That’s when Wilson was introduced to Friends of Sinners as a client.

Wilson said he was there four months before he relapsed. He was kicked out of the program and returned to jail.

Wilson was allowed back into Friends of Sinners two more times but was unable to make the necessary changes.

“Friends of Sinners — they were kind enough to let me in three different times and all three times I was never fully surrendered to God,” Wilson said. “So I failed. …After that third time, I kind of gave up on myself and I thought I was just going to die a drug addict.”

For a span of five years, Wilson was engulfed with his drug addiction.

In 2016, Wilson said he needed “a place to crash” and found it at his mother’s house on Good Friday of that year.

Wilson added that he made a deal with his mother that he would return to rehab if she allowed him to stay.

“When I walked into her doors, I was met by the Holy Spirit,” Wilson said. “The atmosphere in my mom’s house was so calming and peaceful. There was no shame or any kind of grief that I felt. My mom told me that she had been praying and fasting that I would give my heart back to the Lord and get clean and sober.”

Two days later, Wilson said he went to church with his father on Easter.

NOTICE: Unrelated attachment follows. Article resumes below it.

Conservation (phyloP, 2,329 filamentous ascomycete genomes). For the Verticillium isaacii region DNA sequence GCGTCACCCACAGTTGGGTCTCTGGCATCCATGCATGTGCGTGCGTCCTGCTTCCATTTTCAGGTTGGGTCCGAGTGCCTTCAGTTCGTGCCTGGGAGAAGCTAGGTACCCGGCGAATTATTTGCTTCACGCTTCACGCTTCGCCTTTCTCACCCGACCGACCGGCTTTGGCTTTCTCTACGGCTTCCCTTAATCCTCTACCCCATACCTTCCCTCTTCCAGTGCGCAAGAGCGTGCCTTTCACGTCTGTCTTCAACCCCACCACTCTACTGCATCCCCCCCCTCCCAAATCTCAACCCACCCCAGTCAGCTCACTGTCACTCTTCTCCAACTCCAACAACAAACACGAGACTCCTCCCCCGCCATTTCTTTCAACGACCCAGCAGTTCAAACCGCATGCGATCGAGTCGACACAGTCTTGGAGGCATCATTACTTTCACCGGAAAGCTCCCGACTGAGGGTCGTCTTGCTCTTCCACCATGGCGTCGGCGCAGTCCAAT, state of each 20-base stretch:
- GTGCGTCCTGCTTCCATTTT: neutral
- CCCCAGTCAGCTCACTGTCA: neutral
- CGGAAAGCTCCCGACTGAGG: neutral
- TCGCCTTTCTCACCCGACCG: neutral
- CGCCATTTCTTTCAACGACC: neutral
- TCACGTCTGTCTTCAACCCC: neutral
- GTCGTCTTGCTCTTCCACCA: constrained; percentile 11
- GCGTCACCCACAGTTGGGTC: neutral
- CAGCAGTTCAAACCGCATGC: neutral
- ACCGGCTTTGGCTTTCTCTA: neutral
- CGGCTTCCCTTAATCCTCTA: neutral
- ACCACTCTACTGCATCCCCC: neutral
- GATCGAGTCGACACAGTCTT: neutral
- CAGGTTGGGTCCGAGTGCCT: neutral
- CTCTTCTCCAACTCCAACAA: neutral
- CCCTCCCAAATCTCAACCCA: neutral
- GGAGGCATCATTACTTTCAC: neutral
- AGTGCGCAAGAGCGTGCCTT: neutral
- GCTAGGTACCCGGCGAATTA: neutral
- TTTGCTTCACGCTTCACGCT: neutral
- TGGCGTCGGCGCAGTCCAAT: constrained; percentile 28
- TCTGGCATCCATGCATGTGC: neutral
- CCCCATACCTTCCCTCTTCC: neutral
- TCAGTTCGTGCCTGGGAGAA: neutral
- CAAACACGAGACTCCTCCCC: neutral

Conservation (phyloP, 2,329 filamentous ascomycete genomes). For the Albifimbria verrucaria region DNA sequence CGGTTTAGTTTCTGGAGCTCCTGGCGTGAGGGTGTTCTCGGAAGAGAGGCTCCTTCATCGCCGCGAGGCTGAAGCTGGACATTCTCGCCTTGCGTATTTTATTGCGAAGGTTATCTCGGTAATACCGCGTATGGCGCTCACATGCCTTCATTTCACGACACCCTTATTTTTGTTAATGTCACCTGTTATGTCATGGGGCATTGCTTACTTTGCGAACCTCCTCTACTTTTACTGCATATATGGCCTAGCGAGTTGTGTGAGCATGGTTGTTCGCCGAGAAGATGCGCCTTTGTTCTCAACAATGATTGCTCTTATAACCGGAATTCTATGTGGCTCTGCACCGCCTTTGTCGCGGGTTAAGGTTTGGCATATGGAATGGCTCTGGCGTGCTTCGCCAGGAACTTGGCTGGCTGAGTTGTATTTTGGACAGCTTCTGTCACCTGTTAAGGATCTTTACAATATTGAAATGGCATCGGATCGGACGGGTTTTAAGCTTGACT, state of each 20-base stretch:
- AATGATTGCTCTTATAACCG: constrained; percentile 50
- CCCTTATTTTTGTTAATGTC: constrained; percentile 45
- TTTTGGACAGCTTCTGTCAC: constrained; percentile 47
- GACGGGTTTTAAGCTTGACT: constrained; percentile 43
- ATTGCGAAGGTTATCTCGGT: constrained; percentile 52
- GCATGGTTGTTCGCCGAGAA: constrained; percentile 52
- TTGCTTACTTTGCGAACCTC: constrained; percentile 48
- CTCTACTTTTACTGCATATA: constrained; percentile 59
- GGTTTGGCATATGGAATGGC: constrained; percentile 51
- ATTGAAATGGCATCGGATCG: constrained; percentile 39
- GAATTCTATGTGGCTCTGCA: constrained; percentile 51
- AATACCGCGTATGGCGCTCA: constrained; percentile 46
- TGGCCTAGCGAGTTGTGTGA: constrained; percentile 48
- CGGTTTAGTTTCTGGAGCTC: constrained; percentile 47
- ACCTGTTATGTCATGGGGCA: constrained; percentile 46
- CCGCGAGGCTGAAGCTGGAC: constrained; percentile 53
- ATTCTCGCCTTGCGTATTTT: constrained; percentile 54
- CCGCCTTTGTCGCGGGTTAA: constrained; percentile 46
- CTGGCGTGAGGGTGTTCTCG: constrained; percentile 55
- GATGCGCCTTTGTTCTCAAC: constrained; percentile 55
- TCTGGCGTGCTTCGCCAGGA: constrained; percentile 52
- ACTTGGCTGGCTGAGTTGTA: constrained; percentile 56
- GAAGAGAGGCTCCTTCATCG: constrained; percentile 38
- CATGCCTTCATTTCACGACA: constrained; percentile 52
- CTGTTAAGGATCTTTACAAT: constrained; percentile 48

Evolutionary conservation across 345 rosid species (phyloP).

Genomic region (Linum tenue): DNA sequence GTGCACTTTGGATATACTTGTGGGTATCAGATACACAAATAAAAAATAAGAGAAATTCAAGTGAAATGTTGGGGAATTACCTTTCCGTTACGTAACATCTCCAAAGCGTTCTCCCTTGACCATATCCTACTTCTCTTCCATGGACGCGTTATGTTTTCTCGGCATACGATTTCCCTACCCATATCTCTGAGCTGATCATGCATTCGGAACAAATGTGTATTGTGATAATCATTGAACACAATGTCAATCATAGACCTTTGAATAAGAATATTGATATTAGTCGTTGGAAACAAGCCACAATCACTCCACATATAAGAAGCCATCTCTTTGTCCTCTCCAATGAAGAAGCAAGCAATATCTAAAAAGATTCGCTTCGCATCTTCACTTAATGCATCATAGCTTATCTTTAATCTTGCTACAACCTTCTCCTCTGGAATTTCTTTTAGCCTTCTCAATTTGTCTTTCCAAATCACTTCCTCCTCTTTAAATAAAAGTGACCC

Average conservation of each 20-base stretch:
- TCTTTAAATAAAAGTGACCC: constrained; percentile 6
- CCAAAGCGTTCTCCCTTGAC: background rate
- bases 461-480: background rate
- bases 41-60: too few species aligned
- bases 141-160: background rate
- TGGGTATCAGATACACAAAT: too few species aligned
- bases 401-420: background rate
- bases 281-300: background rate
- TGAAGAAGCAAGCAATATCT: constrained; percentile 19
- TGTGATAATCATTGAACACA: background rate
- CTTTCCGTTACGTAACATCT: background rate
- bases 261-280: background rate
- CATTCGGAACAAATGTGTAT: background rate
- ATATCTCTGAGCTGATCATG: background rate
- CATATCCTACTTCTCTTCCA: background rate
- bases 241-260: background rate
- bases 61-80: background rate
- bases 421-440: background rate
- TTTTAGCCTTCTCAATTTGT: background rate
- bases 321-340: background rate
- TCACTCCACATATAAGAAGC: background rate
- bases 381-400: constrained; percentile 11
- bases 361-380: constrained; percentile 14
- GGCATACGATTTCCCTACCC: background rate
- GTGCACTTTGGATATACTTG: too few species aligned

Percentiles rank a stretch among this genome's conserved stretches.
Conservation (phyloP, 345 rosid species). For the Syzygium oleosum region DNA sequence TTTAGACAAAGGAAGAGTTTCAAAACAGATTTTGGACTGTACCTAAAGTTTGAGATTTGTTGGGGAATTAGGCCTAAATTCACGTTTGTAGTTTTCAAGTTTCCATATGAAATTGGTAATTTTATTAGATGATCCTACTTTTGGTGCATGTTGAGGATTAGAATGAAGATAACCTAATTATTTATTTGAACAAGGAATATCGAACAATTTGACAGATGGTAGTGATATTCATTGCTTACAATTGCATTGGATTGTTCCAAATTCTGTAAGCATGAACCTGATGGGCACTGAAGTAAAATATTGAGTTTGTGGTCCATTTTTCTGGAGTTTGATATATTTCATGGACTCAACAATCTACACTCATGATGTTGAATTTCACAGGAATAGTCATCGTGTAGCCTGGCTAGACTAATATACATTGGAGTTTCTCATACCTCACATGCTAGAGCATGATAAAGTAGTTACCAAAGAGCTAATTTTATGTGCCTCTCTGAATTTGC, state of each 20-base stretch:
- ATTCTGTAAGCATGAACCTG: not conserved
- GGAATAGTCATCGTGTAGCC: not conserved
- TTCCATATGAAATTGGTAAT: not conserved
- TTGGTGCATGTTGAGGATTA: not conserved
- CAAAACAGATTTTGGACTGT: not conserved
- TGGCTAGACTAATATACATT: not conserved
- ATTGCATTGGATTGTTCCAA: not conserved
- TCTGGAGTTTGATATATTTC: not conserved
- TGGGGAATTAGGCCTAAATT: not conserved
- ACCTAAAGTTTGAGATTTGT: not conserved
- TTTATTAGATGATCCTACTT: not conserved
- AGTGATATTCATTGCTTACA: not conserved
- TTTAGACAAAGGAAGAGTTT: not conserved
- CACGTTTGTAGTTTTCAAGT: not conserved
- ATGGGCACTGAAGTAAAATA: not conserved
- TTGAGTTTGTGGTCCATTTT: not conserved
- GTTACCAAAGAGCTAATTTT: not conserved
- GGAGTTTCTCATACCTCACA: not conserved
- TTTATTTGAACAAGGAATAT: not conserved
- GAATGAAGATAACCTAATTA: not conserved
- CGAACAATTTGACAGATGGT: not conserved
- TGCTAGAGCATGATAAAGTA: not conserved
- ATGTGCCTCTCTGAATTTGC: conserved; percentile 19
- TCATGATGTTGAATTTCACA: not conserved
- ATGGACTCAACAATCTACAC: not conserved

During that church service, Wilson said he answered the altar call.

“I ran down to that altar like a man on a mission and I surrendered my heart to Jesus Christ on that day,” Wilson said. “…I have never used again since that moment.”

But Wilson still made good his promise to his mother and entered Isaiah House Treatment Center — a faith-based rehab similar to FOS — in Willisburg.

It was there Wilson not only detoxed but also committed himself to both spiritual and physical healing.

Wilson said he started out as a client but eventually became an employee — first an office clerk and then a house management position.

“I was about six months clean and I was walking with the Lord,” Wilson said. “I would teach Celebrate Recovery class; I would pray with the guys; I would just do life with them and show them Jesus.”

Wilson was then asked to be the Isaiah House Treatment Center’s public relations person, spending about two years in that role until taking his current job at FOS, where he does community outreach, marketing and fundraising.

Joe Welsh, FOS executive director, said out of nowhere Wilson reached out to him about “hypothetically Friends of Sinners being interested in a marketing department.”

Welsh said Wilson’s phone call came just two days after the FOS board approved creating the development director position.

“As far as Friends of Sinners is concerned, he was the least likely person (for the job); he was someone who had failed and who didn’t do well in our program and who had made really big mistakes while he was in the program,” Welsh said. “It was kind of the perfect storm and God putting him in that position.”

Wilson said he has not only surrendered to Christ but has found a career and has started a family of his own.

And on March 27, 2021, Wilson will celebrate five years of sobriety.

“Five years later, I am still being healed,” Wilson said. “My mind is still repairing but my thoughts are getting sharper every day. It’s just really, really exciting coming to life again.”

Don Wilkins, dwilkins@messenger-inquirer.com, 270-691-7299